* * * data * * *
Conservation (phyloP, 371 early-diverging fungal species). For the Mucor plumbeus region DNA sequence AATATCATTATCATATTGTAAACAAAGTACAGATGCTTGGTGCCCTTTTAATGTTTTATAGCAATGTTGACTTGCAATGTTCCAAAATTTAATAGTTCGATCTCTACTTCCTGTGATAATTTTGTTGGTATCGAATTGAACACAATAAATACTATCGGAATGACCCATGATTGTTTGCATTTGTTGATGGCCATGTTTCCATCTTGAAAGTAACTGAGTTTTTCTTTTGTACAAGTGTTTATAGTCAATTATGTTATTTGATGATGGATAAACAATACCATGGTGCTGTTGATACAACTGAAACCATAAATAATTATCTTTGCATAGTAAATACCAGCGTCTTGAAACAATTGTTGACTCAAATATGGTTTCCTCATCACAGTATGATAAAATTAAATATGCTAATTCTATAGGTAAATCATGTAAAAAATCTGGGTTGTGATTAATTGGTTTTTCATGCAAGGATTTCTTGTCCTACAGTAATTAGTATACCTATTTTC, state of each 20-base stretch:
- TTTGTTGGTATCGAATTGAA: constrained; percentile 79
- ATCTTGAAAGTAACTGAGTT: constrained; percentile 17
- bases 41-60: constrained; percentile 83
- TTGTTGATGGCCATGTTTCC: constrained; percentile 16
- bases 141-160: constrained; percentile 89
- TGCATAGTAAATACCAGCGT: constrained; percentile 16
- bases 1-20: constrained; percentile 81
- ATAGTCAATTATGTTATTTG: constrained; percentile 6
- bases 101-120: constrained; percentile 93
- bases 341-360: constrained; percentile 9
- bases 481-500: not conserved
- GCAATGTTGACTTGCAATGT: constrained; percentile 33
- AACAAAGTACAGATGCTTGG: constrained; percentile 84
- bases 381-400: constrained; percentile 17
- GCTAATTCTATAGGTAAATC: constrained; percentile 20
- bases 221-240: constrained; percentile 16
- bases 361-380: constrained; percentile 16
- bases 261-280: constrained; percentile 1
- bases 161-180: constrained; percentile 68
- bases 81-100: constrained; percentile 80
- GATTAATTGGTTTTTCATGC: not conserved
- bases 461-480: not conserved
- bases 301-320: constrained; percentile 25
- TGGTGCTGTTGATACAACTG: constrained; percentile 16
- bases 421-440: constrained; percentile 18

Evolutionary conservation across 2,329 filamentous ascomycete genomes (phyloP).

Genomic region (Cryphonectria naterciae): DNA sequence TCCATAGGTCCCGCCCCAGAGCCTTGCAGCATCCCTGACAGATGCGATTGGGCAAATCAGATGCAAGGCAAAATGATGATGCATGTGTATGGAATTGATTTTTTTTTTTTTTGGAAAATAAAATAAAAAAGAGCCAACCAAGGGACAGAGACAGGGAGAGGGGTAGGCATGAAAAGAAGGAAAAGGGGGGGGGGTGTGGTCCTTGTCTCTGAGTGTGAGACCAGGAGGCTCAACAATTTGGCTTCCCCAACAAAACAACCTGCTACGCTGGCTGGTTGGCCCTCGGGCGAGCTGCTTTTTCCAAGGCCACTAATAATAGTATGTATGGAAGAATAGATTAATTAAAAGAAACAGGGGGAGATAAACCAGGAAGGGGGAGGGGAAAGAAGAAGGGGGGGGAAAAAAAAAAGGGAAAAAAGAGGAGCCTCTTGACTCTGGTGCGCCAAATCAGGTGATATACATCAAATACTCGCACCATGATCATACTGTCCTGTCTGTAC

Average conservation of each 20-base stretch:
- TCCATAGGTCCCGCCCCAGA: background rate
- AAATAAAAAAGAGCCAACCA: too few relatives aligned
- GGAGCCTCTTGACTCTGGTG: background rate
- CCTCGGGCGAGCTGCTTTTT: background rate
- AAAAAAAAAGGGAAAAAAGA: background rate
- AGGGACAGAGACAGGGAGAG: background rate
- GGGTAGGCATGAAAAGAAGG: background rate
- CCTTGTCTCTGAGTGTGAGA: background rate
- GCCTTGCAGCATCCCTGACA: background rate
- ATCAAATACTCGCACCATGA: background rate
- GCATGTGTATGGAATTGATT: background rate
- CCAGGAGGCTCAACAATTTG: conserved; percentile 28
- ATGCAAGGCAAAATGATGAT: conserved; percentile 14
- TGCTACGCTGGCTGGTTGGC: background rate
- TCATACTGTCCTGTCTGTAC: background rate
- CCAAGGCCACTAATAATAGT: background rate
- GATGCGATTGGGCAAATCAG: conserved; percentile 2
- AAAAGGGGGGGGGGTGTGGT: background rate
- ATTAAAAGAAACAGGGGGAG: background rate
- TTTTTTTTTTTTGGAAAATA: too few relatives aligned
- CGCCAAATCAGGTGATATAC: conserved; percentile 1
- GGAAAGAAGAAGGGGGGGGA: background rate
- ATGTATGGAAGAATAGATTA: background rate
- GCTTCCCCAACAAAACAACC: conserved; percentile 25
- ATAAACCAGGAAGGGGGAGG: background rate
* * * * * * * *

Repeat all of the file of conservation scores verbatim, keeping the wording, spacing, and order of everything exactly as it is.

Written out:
Conservation (phyloP, 371 early-diverging fungal species). For the Mucor plumbeus region DNA sequence AATATCATTATCATATTGTAAACAAAGTACAGATGCTTGGTGCCCTTTTAATGTTTTATAGCAATGTTGACTTGCAATGTTCCAAAATTTAATAGTTCGATCTCTACTTCCTGTGATAATTTTGTTGGTATCGAATTGAACACAATAAATACTATCGGAATGACCCATGATTGTTTGCATTTGTTGATGGCCATGTTTCCATCTTGAAAGTAACTGAGTTTTTCTTTTGTACAAGTGTTTATAGTCAATTATGTTATTTGATGATGGATAAACAATACCATGGTGCTGTTGATACAACTGAAACCATAAATAATTATCTTTGCATAGTAAATACCAGCGTCTTGAAACAATTGTTGACTCAAATATGGTTTCCTCATCACAGTATGATAAAATTAAATATGCTAATTCTATAGGTAAATCATGTAAAAAATCTGGGTTGTGATTAATTGGTTTTTCATGCAAGGATTTCTTGTCCTACAGTAATTAGTATACCTATTTTC, state of each 20-base stretch:
- TTTGTTGGTATCGAATTGAA: constrained; percentile 79
- ATCTTGAAAGTAACTGAGTT: constrained; percentile 17
- bases 41-60: constrained; percentile 83
- TTGTTGATGGCCATGTTTCC: constrained; percentile 16
- bases 141-160: constrained; percentile 89
- TGCATAGTAAATACCAGCGT: constrained; percentile 16
- bases 1-20: constrained; percentile 81
- ATAGTCAATTATGTTATTTG: constrained; percentile 6
- bases 101-120: constrained; percentile 93
- bases 341-360: constrained; percentile 9
- bases 481-500: not conserved
- GCAATGTTGACTTGCAATGT: constrained; percentile 33
- AACAAAGTACAGATGCTTGG: constrained; percentile 84
- bases 381-400: constrained; percentile 17
- GCTAATTCTATAGGTAAATC: constrained; percentile 20
- bases 221-240: constrained; percentile 16
- bases 361-380: constrained; percentile 16
- bases 261-280: constrained; percentile 1
- bases 161-180: constrained; percentile 68
- bases 81-100: constrained; percentile 80
- GATTAATTGGTTTTTCATGC: not conserved
- bases 461-480: not conserved
- bases 301-320: constrained; percentile 25
- TGGTGCTGTTGATACAACTG: constrained; percentile 16
- bases 421-440: constrained; percentile 18

Evolutionary conservation across 2,329 filamentous ascomycete genomes (phyloP).

Genomic region (Cryphonectria naterciae): DNA sequence TCCATAGGTCCCGCCCCAGAGCCTTGCAGCATCCCTGACAGATGCGATTGGGCAAATCAGATGCAAGGCAAAATGATGATGCATGTGTATGGAATTGATTTTTTTTTTTTTTGGAAAATAAAATAAAAAAGAGCCAACCAAGGGACAGAGACAGGGAGAGGGGTAGGCATGAAAAGAAGGAAAAGGGGGGGGGGTGTGGTCCTTGTCTCTGAGTGTGAGACCAGGAGGCTCAACAATTTGGCTTCCCCAACAAAACAACCTGCTACGCTGGCTGGTTGGCCCTCGGGCGAGCTGCTTTTTCCAAGGCCACTAATAATAGTATGTATGGAAGAATAGATTAATTAAAAGAAACAGGGGGAGATAAACCAGGAAGGGGGAGGGGAAAGAAGAAGGGGGGGGAAAAAAAAAAGGGAAAAAAGAGGAGCCTCTTGACTCTGGTGCGCCAAATCAGGTGATATACATCAAATACTCGCACCATGATCATACTGTCCTGTCTGTAC

Average conservation of each 20-base stretch:
- TCCATAGGTCCCGCCCCAGA: background rate
- AAATAAAAAAGAGCCAACCA: too few relatives aligned
- GGAGCCTCTTGACTCTGGTG: background rate
- CCTCGGGCGAGCTGCTTTTT: background rate
- AAAAAAAAAGGGAAAAAAGA: background rate
- AGGGACAGAGACAGGGAGAG: background rate
- GGGTAGGCATGAAAAGAAGG: background rate
- CCTTGTCTCTGAGTGTGAGA: background rate
- GCCTTGCAGCATCCCTGACA: background rate
- ATCAAATACTCGCACCATGA: background rate
- GCATGTGTATGGAATTGATT: background rate
- CCAGGAGGCTCAACAATTTG: conserved; percentile 28
- ATGCAAGGCAAAATGATGAT: conserved; percentile 14
- TGCTACGCTGGCTGGTTGGC: background rate
- TCATACTGTCCTGTCTGTAC: background rate
- CCAAGGCCACTAATAATAGT: background rate
- GATGCGATTGGGCAAATCAG: conserved; percentile 2
- AAAAGGGGGGGGGGTGTGGT: background rate
- ATTAAAAGAAACAGGGGGAG: background rate
- TTTTTTTTTTTTGGAAAATA: too few relatives aligned
- CGCCAAATCAGGTGATATAC: conserved; percentile 1
- GGAAAGAAGAAGGGGGGGGA: background rate
- ATGTATGGAAGAATAGATTA: background rate
- GCTTCCCCAACAAAACAACC: conserved; percentile 25
- ATAAACCAGGAAGGGGGAGG: background rate